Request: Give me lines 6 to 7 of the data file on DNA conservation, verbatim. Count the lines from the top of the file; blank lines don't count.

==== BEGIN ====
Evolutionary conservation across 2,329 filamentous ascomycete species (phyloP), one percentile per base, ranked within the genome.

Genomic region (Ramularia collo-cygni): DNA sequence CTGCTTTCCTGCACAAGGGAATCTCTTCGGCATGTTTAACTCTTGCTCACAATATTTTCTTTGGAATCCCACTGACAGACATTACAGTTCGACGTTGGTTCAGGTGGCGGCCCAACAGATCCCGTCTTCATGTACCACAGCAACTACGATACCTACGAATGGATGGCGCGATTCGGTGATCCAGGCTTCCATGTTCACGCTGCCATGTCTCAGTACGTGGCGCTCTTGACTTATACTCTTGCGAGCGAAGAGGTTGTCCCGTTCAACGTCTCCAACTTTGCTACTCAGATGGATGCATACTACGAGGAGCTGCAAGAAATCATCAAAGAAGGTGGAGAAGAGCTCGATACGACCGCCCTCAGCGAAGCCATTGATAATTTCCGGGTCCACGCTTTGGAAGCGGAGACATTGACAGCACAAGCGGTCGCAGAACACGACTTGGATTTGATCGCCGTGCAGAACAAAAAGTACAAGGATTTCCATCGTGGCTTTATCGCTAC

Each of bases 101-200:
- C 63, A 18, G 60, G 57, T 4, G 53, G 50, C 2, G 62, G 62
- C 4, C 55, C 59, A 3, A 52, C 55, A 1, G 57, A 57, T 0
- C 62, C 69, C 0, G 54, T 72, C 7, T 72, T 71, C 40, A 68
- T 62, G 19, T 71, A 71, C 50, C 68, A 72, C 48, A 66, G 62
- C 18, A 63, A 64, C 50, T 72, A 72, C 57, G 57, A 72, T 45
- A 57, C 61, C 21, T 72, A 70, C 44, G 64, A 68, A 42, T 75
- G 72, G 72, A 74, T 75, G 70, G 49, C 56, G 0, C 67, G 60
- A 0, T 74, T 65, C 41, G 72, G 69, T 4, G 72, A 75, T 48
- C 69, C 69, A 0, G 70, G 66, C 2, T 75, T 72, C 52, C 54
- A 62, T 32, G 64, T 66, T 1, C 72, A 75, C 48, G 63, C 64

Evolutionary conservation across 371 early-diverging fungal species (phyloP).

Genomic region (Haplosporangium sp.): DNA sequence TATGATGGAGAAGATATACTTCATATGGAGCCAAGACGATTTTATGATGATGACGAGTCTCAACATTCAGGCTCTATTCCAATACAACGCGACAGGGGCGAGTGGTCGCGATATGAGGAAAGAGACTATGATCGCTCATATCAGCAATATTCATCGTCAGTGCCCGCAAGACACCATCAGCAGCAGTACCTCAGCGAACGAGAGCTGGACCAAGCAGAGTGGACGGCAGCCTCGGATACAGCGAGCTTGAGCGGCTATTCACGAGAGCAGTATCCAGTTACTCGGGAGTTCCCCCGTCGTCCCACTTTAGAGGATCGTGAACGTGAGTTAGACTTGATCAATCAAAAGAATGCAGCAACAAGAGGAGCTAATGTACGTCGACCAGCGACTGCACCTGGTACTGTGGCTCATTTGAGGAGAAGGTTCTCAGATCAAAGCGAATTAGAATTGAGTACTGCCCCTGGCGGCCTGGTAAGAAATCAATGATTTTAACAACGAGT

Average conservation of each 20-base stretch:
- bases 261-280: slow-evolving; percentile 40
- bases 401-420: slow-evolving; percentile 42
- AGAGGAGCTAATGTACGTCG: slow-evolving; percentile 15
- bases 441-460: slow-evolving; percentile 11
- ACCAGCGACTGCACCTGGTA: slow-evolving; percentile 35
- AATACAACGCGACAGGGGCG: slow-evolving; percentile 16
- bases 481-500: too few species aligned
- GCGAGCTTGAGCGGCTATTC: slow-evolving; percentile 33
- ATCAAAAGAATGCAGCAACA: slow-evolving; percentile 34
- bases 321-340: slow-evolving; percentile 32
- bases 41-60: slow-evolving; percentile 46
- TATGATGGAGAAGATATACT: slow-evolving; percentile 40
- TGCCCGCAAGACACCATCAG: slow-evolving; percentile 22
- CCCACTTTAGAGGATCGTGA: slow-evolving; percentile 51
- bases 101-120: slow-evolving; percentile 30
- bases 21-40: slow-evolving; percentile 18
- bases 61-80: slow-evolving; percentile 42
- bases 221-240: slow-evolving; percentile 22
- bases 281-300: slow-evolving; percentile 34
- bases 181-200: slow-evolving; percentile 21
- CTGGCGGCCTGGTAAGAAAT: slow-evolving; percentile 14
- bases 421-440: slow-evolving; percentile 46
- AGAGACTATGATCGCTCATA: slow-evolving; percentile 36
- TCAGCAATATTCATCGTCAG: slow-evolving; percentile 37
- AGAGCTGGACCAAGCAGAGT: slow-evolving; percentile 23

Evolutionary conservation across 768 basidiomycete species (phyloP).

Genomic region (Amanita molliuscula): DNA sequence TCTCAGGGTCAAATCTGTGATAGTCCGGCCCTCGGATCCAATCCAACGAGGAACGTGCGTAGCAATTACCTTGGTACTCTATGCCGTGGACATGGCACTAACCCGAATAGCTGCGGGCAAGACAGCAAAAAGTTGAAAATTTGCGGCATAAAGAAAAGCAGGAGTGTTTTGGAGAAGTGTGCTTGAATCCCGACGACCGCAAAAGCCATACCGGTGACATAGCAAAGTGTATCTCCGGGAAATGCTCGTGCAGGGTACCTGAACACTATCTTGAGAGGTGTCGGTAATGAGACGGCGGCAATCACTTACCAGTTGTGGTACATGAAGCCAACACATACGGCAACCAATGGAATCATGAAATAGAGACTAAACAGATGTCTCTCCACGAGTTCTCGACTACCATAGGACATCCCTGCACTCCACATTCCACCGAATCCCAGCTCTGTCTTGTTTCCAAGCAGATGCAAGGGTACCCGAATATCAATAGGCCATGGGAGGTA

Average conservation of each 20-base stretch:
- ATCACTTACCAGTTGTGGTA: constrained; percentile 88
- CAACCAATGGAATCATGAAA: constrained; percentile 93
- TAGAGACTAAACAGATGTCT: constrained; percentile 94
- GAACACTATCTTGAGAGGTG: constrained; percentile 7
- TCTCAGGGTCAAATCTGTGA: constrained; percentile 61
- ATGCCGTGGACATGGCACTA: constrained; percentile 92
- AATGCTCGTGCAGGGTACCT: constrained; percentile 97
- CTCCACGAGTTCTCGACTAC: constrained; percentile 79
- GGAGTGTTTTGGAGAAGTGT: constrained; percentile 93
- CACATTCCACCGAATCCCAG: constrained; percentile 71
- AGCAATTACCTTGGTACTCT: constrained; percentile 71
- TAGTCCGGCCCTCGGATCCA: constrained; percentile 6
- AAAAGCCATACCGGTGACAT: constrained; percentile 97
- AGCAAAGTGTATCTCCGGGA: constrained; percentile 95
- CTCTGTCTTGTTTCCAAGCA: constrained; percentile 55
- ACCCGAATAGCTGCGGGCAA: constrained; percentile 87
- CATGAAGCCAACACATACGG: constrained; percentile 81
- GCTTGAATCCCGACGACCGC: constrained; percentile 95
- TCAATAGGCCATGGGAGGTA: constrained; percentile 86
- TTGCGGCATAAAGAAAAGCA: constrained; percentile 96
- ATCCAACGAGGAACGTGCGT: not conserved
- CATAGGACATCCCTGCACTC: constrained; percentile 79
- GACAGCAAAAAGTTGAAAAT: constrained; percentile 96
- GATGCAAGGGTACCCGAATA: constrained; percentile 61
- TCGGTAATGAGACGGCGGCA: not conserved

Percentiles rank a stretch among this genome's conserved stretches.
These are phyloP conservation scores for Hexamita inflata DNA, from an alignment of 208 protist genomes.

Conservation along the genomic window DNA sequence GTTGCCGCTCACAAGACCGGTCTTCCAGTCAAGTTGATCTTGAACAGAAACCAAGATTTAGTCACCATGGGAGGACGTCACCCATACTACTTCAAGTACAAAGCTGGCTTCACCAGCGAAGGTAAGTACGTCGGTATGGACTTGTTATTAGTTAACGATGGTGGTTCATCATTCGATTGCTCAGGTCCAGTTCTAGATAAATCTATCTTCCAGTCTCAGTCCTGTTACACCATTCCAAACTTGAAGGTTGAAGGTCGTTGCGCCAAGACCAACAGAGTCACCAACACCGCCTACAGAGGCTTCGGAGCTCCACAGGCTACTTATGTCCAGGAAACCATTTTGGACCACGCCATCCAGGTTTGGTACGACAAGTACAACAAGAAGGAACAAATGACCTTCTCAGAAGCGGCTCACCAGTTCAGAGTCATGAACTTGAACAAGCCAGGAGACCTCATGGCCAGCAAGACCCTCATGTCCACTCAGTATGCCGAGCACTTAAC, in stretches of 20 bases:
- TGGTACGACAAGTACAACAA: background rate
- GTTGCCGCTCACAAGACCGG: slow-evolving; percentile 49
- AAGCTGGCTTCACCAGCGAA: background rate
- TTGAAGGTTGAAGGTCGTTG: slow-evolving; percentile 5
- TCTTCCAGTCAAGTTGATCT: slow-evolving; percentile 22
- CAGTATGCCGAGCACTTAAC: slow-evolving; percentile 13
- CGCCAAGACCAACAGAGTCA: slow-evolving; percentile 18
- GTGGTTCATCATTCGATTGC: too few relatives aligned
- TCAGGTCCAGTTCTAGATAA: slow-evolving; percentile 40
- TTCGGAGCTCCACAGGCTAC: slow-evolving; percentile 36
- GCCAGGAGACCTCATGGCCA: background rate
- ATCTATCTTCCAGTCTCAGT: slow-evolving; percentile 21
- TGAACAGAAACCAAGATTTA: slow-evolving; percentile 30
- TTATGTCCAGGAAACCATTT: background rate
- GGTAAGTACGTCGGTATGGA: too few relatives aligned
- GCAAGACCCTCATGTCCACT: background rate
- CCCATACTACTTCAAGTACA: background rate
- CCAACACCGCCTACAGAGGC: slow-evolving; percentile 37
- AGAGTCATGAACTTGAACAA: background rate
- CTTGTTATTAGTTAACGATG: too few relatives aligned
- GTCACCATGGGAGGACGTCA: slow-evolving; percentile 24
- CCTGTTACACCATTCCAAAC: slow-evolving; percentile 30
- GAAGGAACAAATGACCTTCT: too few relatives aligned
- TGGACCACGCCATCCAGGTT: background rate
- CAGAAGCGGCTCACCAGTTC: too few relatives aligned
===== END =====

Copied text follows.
- C 62, C 69, C 0, G 54, T 72, C 7, T 72, T 71, C 40, A 68
- T 62, G 19, T 71, A 71, C 50, C 68, A 72, C 48, A 66, G 62